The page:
TODAY commemorates a very special occasion on the Irish calendar.

This year St Patrick’s Day falls on Sunday March 17 extending the celebrations - which will probably already be in full swing by then - over the weekend.

“It’s an excuse to get together and have a party,” says Sinead Engel.

For the 40-year-old mother-of-four from Bradford, St Patrick’s Day is very much about family and celebrating the Irish culture.

Her late mum, Adrienne, ‘was a Dubliner,’ Sinead explains and while Sinead was born and brought up in Bradford, she acknowledges her heritage and is very much part of the city’s Irish culture and community.

Some of the fond memories she has of celebrating St Patrick’s Day over the years are of step dancing at the Queen’s Hall as a young girl.

As a set dancer and flute player Sinead is used to entertaining and still enjoys participating in music sessions with her flute when she can - although family very much comes first.

“When I was a kid I remember I always had a day off school and we would get musicians and dancers and I remember going and performing in residential homes.

“We would put on a show and sing songs for residents in various residential care homes which was lovely,” says Sinead.

In later years she recalls going into local schools and being involved in the Irish-themed activities and Ceilidh dancing.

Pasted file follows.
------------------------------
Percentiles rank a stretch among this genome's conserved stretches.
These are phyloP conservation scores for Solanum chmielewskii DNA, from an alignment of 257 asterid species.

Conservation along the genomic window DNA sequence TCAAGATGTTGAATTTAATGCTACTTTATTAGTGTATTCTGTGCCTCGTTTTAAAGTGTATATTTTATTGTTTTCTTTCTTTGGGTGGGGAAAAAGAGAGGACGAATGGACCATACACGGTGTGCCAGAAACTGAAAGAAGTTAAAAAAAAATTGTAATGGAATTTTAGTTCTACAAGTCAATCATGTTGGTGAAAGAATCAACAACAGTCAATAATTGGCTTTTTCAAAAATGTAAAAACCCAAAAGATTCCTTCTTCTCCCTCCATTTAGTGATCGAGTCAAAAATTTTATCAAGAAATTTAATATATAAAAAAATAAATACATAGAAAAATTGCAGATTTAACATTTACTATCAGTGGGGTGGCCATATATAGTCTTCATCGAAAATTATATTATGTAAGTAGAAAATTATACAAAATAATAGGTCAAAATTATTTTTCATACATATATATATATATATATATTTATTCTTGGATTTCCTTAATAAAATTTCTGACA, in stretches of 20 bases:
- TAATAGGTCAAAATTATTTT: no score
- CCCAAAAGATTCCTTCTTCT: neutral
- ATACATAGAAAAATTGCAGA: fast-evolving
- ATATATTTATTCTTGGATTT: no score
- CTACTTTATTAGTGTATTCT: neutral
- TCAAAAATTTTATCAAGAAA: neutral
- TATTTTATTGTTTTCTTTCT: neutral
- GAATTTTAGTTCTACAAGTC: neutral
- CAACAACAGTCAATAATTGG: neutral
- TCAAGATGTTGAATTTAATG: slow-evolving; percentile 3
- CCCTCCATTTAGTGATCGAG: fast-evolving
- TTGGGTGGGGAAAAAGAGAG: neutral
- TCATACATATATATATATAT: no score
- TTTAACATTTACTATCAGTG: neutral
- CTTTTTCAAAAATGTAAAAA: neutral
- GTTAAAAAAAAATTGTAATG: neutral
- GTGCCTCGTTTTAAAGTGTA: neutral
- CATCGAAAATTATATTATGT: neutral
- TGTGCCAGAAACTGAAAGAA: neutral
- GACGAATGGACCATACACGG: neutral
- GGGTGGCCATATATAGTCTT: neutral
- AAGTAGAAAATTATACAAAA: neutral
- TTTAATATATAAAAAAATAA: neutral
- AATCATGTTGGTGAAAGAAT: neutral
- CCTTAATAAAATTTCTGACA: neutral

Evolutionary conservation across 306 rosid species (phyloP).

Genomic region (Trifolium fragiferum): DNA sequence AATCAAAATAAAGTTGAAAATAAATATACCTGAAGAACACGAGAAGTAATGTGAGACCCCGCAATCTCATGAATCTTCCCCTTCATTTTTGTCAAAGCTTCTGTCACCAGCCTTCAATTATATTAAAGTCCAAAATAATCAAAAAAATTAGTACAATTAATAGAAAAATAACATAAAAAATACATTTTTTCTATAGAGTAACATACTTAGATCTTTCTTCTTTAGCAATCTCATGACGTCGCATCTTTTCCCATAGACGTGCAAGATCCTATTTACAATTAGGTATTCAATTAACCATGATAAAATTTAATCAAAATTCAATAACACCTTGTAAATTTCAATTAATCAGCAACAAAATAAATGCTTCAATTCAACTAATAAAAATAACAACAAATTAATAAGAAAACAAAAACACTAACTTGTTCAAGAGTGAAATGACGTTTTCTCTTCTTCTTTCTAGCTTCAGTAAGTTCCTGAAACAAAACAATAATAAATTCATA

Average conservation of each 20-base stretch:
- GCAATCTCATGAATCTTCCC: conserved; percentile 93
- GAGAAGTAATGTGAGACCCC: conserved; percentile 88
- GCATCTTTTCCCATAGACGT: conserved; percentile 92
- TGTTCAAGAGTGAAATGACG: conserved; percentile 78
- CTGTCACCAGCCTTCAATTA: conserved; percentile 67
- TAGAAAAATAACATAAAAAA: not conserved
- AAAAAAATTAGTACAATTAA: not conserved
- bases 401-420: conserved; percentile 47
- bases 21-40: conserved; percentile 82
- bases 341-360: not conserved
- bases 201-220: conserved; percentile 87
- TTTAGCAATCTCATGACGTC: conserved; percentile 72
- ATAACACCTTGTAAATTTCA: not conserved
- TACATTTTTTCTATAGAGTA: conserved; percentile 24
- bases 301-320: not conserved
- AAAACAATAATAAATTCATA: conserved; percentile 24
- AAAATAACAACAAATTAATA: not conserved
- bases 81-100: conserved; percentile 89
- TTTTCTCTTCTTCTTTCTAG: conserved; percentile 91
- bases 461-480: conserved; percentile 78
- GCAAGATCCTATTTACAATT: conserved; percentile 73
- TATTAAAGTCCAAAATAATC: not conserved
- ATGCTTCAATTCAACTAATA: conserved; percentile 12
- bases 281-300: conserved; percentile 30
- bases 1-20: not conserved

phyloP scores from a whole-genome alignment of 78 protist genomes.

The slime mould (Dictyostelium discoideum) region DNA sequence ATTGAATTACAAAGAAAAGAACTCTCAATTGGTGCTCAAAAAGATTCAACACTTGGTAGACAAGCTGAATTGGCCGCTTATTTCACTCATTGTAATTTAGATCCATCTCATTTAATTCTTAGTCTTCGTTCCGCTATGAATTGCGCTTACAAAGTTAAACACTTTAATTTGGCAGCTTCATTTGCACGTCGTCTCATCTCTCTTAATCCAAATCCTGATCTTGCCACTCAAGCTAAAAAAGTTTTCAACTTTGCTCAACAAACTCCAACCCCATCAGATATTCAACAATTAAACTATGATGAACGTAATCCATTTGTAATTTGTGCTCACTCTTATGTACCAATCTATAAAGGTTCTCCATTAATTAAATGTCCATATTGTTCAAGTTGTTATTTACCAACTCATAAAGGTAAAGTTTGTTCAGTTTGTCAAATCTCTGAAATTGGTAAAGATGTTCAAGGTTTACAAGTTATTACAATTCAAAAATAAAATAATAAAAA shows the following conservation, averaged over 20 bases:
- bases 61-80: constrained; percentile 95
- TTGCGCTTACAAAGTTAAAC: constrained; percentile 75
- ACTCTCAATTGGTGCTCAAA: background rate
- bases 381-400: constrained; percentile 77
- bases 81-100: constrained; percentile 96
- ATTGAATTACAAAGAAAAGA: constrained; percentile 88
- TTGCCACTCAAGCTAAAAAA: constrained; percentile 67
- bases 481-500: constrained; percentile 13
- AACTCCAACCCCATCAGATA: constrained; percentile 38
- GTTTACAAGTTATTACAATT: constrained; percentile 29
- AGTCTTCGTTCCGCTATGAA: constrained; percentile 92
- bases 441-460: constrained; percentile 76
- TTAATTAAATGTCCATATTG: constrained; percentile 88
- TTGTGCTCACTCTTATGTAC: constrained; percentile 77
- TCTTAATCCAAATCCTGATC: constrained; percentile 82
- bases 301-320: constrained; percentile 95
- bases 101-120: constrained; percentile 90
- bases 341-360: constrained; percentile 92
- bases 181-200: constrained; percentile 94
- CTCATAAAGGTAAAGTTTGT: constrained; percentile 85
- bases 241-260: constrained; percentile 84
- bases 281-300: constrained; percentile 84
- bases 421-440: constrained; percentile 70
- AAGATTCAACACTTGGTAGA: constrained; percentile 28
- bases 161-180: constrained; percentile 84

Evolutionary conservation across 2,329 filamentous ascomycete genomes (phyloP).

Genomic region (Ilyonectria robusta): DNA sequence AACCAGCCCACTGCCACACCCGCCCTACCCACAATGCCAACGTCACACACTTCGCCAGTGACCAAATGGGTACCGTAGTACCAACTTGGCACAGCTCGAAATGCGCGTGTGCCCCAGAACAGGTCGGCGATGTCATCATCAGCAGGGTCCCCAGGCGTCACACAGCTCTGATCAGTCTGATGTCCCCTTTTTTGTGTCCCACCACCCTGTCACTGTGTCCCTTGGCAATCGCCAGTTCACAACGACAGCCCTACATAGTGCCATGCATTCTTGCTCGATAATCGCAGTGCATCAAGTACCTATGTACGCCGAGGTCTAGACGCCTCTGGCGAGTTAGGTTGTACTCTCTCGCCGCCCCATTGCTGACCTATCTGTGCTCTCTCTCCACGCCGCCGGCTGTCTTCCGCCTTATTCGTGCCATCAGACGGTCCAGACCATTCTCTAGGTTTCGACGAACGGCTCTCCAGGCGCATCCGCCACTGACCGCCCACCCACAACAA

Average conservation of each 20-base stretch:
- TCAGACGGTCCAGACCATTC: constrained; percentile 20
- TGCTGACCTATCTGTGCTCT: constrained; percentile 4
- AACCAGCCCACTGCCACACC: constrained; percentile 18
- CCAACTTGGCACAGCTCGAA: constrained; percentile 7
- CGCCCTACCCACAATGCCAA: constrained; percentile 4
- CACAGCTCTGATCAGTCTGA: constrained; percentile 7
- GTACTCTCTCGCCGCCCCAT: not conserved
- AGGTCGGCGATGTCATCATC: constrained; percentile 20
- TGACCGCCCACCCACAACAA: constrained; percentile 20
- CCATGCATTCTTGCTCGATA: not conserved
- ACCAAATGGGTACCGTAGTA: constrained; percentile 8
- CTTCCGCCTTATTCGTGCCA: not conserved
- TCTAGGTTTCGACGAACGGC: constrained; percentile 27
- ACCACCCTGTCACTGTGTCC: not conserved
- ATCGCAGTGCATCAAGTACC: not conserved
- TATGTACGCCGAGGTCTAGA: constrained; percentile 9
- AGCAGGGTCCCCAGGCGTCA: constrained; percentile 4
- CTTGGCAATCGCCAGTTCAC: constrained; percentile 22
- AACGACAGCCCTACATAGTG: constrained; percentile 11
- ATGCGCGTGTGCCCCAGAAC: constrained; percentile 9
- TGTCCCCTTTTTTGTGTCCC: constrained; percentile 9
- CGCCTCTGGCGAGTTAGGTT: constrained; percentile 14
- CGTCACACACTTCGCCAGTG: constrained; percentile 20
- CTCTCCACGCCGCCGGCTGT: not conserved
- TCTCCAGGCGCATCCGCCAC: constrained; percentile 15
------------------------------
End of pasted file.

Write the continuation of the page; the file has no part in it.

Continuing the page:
“In the playground at lunchtime instead of playing football the children were all dancing,” recalls Sinead.

She says St Patrick’s Day is a ‘celebration’ which brings people together to celebrate St Patrick, the patron Saint of Ireland who played an important part in converting the country to Christianity.

St Patrick’s Day celebrations are also a celebration of the Irish culture which have been very much part of Bradford since the 1840s according to Sinead.

“If you look at the 1841 Census of the population of Bradford there was around 50,000. By 1851 it was about 150,000 - that coincided with the famine or starvation in the 1840s and also coincided with the increasing industrialisation - they came for work. There was a lot of Irish people coming to work in the mills and fleeing starvation at home,” says Sinead.

The establishment of Bradford Irish Club provided a hub for the Irish community; a place of carrying on the culture through music and dancing.

Its closure, a few years ago, has prompted Bradford Irish Society to kick-start a campaign to create another venue for the Irish community which they hope to fund through the recently launched Celtic Community Lottery. The first draw took place yesterday (March 16) and offers a jackpot of £25,000.

This year Sinead will be celebrating with her family: “I might teach my children some new tunes,” she says, referring to her brood who are aged 17, 10, seven and two.

“I can be a Bradfordian and Irish at the same time and passing on the tradition and the good memories and experiences I had a child - I want my children to experience that as well because of their cultural heritage,” says Sinead.